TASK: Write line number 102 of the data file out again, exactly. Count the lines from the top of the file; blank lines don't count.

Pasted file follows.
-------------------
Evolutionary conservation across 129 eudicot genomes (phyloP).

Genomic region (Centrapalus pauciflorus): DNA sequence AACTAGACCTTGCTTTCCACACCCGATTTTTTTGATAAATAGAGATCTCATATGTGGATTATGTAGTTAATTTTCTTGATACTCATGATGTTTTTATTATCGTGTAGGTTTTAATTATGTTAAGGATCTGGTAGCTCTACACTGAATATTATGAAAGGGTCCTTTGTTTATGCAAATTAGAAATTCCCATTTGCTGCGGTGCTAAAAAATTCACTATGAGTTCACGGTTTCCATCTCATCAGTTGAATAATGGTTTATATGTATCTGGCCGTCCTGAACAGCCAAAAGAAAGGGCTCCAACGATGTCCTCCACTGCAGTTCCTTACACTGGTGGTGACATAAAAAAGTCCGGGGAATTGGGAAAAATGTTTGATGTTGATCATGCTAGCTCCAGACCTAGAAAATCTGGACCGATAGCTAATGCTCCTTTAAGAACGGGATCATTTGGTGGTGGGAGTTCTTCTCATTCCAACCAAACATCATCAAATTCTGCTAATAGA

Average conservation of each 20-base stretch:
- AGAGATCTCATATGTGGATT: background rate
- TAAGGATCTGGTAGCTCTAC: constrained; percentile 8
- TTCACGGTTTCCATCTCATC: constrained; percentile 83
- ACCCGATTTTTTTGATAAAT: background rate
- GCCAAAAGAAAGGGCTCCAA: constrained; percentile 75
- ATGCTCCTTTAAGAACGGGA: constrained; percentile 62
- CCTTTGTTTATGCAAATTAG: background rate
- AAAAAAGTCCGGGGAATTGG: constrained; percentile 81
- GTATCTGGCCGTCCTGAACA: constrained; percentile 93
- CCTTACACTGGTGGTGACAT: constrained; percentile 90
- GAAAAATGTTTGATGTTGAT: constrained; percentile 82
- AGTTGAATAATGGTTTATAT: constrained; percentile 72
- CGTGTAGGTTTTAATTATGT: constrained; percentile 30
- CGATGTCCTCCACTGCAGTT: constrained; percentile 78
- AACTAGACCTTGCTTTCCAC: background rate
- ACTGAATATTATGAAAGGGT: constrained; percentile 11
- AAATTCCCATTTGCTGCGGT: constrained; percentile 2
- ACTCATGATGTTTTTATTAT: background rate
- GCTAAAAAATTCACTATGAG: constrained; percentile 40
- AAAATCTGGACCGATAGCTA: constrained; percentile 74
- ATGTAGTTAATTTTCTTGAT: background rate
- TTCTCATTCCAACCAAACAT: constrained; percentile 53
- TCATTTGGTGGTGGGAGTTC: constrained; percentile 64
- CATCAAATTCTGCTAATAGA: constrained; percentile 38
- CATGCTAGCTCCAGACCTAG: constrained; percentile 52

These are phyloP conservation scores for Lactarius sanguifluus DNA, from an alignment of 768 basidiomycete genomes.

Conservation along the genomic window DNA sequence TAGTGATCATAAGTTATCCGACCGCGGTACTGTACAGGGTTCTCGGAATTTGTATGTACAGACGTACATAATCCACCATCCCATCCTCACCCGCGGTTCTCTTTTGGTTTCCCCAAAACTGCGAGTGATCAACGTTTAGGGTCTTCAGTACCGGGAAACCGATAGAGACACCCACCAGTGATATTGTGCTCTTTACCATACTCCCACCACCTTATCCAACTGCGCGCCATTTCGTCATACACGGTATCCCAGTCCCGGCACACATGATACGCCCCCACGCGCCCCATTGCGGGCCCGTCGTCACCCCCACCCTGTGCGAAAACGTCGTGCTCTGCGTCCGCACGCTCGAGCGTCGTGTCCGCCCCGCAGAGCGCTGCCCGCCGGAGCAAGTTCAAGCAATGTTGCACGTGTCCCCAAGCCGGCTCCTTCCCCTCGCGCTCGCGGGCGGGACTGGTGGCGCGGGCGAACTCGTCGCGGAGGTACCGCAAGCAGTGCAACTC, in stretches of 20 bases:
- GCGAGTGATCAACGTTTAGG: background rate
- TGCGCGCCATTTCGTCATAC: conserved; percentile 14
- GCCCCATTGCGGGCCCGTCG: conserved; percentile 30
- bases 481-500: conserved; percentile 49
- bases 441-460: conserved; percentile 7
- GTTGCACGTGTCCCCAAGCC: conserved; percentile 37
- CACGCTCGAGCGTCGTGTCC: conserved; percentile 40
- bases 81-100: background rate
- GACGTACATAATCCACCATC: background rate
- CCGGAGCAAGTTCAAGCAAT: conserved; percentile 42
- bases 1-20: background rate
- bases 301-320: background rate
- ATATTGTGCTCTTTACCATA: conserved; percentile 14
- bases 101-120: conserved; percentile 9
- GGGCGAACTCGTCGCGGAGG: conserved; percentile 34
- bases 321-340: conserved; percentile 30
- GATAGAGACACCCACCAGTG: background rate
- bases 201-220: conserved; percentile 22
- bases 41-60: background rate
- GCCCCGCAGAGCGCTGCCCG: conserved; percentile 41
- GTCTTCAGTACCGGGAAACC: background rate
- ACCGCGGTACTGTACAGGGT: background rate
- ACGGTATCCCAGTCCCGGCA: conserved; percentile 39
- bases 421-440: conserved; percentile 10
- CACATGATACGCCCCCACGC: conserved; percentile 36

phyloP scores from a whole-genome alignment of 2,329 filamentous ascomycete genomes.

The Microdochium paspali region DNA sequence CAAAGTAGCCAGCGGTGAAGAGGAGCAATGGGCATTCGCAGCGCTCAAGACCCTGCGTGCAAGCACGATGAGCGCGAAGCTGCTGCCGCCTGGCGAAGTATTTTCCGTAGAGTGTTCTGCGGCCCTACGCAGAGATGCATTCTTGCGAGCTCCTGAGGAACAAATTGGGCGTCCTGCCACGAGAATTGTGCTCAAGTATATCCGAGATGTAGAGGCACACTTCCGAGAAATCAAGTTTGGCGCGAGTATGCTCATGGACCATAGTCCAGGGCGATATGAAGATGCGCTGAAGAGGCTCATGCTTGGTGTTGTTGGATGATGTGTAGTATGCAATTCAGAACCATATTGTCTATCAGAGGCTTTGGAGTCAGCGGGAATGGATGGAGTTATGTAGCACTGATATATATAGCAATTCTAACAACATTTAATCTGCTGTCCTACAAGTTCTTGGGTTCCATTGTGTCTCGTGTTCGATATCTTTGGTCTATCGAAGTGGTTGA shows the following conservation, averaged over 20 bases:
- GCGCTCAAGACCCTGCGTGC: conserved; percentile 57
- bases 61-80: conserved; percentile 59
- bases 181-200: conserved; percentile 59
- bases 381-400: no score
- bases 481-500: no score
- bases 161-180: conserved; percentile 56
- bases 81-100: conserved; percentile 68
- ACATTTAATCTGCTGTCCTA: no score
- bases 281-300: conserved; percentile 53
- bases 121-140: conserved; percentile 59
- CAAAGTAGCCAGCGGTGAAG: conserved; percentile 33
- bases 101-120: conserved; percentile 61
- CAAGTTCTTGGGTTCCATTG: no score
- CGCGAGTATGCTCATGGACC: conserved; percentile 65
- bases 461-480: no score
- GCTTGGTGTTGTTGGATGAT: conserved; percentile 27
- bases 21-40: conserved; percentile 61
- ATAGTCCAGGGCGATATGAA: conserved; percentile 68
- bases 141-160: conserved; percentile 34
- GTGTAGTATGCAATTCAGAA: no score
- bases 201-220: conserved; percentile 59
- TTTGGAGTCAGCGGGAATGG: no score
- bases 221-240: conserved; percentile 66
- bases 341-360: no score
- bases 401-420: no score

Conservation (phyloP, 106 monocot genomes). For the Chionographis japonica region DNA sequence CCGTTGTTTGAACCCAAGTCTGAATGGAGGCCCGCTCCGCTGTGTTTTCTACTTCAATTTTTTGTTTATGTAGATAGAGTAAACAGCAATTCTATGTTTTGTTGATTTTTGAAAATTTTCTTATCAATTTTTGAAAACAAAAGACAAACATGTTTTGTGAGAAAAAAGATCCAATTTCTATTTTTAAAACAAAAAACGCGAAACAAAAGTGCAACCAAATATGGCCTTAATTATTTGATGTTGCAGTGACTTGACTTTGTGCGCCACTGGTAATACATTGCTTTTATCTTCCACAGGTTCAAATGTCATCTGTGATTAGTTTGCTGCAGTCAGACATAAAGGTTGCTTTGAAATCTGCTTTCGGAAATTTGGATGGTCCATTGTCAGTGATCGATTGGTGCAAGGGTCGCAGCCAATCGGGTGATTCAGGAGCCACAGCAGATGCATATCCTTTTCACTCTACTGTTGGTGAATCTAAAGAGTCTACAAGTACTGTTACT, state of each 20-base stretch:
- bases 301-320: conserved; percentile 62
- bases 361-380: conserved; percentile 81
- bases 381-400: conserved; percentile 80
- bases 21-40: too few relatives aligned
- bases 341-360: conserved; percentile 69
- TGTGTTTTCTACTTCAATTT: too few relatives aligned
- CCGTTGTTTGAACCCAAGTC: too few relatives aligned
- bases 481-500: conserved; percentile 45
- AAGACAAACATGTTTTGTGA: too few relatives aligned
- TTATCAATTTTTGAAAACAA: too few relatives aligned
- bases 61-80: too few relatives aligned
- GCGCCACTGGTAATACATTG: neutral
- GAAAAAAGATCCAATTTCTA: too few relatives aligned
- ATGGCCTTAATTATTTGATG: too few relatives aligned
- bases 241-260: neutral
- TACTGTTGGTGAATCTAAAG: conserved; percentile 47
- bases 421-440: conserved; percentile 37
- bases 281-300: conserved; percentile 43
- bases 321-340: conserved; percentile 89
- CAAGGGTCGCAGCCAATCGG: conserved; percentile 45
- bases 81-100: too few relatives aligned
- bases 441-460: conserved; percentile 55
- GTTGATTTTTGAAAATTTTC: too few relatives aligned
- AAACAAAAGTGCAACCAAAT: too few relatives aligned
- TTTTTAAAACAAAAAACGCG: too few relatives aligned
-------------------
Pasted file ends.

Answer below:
- bases 321-340: conserved; percentile 89